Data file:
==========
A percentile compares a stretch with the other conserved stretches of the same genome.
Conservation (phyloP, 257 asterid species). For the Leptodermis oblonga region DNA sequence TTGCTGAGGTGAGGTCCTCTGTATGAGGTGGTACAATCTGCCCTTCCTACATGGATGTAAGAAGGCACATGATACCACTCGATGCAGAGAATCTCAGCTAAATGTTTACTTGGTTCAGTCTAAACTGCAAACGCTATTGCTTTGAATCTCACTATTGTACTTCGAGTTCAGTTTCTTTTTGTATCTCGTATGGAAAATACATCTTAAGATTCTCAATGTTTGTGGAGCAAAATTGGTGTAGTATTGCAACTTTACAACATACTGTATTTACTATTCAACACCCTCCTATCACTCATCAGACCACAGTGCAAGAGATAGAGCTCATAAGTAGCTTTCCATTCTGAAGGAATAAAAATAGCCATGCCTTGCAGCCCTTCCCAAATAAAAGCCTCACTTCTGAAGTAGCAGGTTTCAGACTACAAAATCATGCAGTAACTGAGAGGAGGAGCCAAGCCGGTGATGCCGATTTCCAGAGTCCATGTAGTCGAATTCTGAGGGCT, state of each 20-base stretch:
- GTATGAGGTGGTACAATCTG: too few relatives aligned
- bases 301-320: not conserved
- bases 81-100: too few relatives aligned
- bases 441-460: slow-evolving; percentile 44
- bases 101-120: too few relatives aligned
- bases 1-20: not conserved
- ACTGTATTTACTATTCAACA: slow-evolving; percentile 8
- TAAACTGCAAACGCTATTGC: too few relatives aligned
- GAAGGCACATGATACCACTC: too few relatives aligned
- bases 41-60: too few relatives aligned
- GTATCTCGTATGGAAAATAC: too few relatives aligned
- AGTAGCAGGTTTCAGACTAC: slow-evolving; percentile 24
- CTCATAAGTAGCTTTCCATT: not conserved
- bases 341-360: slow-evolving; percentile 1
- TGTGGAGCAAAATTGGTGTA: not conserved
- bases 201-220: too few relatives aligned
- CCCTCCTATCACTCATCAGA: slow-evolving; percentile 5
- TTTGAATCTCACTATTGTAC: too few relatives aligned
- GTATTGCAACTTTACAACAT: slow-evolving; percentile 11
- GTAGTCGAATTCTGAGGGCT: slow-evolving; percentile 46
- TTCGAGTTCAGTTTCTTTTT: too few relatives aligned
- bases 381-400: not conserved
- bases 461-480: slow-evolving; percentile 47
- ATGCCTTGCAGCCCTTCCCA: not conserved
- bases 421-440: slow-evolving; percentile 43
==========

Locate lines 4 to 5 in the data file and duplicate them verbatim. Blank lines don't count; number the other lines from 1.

- bases 301-320: not conserved
- bases 81-100: too few relatives aligned